I didn’t take it as I wasn’t convinced at the time there was much volume. I just marked it on my charts to observe where it went. It went for the full 20 pip though.
Buzz 09:05 Okay, nice. The 07:05 was quite strong but I was happy to set a limit entry. I was too ambitious with the price I wanted.
Have gone for a slightly different look. Only two markets now (Fibre and Oz). Sensibly! Thanks, James. But I’m also looking at employing the ‘wide’ stop as well as the (Bob) tight stop strategy; this is only possible because of the auto qty. (A software on prorealtrade)
James, 09:10 Looks good. 🙂
Buzz 09:48 An aggressive entry short in the Fibre. Signal bar (9:15) with a long wick. I considered this as a pb on the resistance horizontal drawn or even as a pr – took the ‘out’ at breakeven.
I took the same trade but on the Oz.
Came out after 3 consecutive bull bars.
Round number doesn’t help on the Oz. (Round number is the magnetic pull of the 7,200 price level)
That was a better entry proposition. I missed it so put my attention to the Fibre. Are you referring to the pull of the 7,200? Seems like a good out. Possible higher low (Oz)
It was! although I would have accepted a pull-back to exactly where it has got to as it is a ceiling test with the low of the 09.10 bar. Just did it in too many consecutive bars for me.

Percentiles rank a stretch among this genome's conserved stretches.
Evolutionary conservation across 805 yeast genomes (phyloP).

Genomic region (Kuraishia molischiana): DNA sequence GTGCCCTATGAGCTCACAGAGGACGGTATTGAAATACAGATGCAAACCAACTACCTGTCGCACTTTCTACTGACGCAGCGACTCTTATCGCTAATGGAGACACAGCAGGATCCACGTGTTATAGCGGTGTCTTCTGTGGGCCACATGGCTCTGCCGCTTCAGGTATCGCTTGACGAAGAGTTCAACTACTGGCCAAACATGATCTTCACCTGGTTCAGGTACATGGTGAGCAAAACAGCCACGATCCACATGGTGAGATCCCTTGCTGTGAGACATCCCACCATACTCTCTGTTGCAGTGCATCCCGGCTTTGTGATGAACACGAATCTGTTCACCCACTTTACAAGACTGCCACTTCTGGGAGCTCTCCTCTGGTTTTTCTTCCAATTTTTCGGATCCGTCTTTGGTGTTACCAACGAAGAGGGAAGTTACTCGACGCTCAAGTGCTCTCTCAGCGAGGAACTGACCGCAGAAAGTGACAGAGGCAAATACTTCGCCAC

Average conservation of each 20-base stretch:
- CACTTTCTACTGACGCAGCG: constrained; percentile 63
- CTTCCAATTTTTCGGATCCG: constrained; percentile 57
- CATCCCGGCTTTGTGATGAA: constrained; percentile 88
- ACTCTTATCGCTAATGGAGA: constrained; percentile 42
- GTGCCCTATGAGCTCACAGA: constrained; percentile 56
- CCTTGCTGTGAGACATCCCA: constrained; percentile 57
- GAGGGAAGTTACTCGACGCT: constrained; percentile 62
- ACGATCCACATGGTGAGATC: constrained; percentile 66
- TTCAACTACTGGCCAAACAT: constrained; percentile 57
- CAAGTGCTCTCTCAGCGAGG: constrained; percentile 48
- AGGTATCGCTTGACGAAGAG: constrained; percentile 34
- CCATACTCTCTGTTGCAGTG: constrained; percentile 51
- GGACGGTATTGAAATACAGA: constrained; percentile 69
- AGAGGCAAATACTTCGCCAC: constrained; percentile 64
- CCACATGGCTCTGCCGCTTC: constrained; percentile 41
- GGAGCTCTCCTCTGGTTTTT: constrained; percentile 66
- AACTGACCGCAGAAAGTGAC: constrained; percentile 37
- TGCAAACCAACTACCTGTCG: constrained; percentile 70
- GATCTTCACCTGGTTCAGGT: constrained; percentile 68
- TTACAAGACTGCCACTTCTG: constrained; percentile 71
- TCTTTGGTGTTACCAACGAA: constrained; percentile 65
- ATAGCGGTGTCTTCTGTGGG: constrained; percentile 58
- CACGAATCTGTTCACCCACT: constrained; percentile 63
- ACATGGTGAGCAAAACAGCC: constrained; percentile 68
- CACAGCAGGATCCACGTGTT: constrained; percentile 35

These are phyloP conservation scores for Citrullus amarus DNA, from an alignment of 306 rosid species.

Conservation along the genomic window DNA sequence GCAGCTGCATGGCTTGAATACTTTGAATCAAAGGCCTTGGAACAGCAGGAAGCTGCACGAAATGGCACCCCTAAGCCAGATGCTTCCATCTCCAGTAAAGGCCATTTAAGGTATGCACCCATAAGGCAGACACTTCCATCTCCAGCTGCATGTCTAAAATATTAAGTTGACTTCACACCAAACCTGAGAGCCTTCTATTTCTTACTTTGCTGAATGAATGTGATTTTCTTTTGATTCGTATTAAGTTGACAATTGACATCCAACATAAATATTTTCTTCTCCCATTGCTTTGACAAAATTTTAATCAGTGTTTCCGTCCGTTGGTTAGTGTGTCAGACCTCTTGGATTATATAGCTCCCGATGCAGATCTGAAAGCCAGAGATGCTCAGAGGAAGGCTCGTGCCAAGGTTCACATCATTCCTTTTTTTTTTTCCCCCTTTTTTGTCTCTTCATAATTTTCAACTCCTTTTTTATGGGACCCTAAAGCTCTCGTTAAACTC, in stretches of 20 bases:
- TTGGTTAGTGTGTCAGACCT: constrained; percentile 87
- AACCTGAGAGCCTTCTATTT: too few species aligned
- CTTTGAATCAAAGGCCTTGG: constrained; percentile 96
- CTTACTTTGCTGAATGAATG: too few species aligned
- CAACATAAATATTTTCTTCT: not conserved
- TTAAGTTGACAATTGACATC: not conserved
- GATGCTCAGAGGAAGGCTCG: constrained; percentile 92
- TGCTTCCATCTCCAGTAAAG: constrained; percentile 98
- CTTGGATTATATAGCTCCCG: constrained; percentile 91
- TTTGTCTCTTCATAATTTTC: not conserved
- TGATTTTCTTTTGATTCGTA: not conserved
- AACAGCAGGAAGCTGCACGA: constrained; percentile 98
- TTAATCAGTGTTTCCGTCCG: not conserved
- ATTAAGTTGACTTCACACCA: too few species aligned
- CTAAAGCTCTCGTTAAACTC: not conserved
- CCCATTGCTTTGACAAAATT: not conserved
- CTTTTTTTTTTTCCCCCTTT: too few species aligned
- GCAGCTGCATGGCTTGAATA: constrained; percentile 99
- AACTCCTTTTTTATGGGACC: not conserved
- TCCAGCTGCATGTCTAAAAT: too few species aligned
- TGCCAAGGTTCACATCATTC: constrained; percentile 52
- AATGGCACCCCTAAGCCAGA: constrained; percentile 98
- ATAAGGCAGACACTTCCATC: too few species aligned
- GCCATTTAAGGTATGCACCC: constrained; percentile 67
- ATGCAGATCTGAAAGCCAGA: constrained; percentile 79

Yes the pull of the 00 level.
Buzz 13:45 (no chart snap as too busy at the time to take one) I liked the Fibre short on bar 12:50 (signal) and 12:55 entry. Immediately went against me and to within a pip of stop. I am looking for best out before the ECB, Draghi in 15 mins.
James, 13:46 Can’t ask for more than the EMA I think.
Although the bulls had 3 up.
reasonable signal short at 13.30
Buzz 13:47 Tricky, but thanks, I exited the trade at the ema (as James suggested) for a small loss – fortunate though.
Yes it has been a tricky hour.
I took it long off the 13.05 combi.
Didn’t get the break-out, quick out.
Then immediately shorted the Oz.
Buzz 13:49 When it looked like it wasn’t going to break the double top. Well done.
Took 2 attempts shorting the Oz.
Bounced off the bottom. I think that second short was high probability off the EMA despite a weakish signal bar
Good out on the Fibre (referring to Buzz’s last trade).
Caught the break. Came off at what I consider a reasonable support.
Don’t mind trading the Oz when Draghi is on. What do you guys think?
Buzz 14:32 Linked (Fibre and Oz),I’d say, to a certain degree anyway. But I would probably trade a good signal.
Good time for a cuppa. Not sure how long Draghi is on for. And then it’s Carney!
Buzz 15:07 Not sure, difficult to find a link. I reckon the chart will tell us when it’s over.